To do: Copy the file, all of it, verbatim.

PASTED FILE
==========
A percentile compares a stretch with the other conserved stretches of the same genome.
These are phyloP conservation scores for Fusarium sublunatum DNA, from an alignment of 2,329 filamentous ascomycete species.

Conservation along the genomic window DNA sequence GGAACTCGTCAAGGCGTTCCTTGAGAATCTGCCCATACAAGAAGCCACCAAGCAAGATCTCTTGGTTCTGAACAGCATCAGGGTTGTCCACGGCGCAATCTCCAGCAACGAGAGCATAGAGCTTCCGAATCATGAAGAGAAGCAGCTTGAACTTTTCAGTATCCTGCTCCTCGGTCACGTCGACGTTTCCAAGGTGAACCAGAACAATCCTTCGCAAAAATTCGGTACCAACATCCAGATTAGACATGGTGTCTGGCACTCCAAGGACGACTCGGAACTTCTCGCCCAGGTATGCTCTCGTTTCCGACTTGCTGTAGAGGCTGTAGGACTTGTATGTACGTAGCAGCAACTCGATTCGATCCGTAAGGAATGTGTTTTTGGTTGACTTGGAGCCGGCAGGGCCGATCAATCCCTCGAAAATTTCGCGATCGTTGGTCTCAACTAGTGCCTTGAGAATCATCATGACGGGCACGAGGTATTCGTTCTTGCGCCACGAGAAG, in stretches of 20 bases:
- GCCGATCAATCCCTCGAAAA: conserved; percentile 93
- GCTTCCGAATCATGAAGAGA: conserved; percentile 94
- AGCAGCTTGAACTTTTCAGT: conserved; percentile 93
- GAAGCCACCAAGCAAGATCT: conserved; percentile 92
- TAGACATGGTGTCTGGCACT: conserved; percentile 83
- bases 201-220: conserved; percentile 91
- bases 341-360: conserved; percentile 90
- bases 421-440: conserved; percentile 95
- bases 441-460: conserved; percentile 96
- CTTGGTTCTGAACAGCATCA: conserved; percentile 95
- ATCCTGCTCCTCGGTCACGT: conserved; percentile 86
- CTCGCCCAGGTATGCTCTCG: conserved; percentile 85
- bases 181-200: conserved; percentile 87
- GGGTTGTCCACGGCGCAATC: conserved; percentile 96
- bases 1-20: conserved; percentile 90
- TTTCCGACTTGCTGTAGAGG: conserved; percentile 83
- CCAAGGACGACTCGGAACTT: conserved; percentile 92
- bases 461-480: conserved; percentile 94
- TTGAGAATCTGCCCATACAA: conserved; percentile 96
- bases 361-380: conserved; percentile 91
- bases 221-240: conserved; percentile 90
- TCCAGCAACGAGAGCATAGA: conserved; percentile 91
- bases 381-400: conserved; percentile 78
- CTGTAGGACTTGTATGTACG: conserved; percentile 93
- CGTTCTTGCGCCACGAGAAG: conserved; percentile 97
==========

A percentile compares a stretch with the other conserved stretches of the same genome.
These are phyloP conservation scores for Fusarium sublunatum DNA, from an alignment of 2,329 filamentous ascomycete species.

Conservation along the genomic window DNA sequence GGAACTCGTCAAGGCGTTCCTTGAGAATCTGCCCATACAAGAAGCCACCAAGCAAGATCTCTTGGTTCTGAACAGCATCAGGGTTGTCCACGGCGCAATCTCCAGCAACGAGAGCATAGAGCTTCCGAATCATGAAGAGAAGCAGCTTGAACTTTTCAGTATCCTGCTCCTCGGTCACGTCGACGTTTCCAAGGTGAACCAGAACAATCCTTCGCAAAAATTCGGTACCAACATCCAGATTAGACATGGTGTCTGGCACTCCAAGGACGACTCGGAACTTCTCGCCCAGGTATGCTCTCGTTTCCGACTTGCTGTAGAGGCTGTAGGACTTGTATGTACGTAGCAGCAACTCGATTCGATCCGTAAGGAATGTGTTTTTGGTTGACTTGGAGCCGGCAGGGCCGATCAATCCCTCGAAAATTTCGCGATCGTTGGTCTCAACTAGTGCCTTGAGAATCATCATGACGGGCACGAGGTATTCGTTCTTGCGCCACGAGAAG, in stretches of 20 bases:
- GCCGATCAATCCCTCGAAAA: conserved; percentile 93
- GCTTCCGAATCATGAAGAGA: conserved; percentile 94
- AGCAGCTTGAACTTTTCAGT: conserved; percentile 93
- GAAGCCACCAAGCAAGATCT: conserved; percentile 92
- TAGACATGGTGTCTGGCACT: conserved; percentile 83
- bases 201-220: conserved; percentile 91
- bases 341-360: conserved; percentile 90
- bases 421-440: conserved; percentile 95
- bases 441-460: conserved; percentile 96
- CTTGGTTCTGAACAGCATCA: conserved; percentile 95
- ATCCTGCTCCTCGGTCACGT: conserved; percentile 86
- CTCGCCCAGGTATGCTCTCG: conserved; percentile 85
- bases 181-200: conserved; percentile 87
- GGGTTGTCCACGGCGCAATC: conserved; percentile 96
- bases 1-20: conserved; percentile 90
- TTTCCGACTTGCTGTAGAGG: conserved; percentile 83
- CCAAGGACGACTCGGAACTT: conserved; percentile 92
- bases 461-480: conserved; percentile 94
- TTGAGAATCTGCCCATACAA: conserved; percentile 96
- bases 361-380: conserved; percentile 91
- bases 221-240: conserved; percentile 90
- TCCAGCAACGAGAGCATAGA: conserved; percentile 91
- bases 381-400: conserved; percentile 78
- CTGTAGGACTTGTATGTACG: conserved; percentile 93
- CGTTCTTGCGCCACGAGAAG: conserved; percentile 97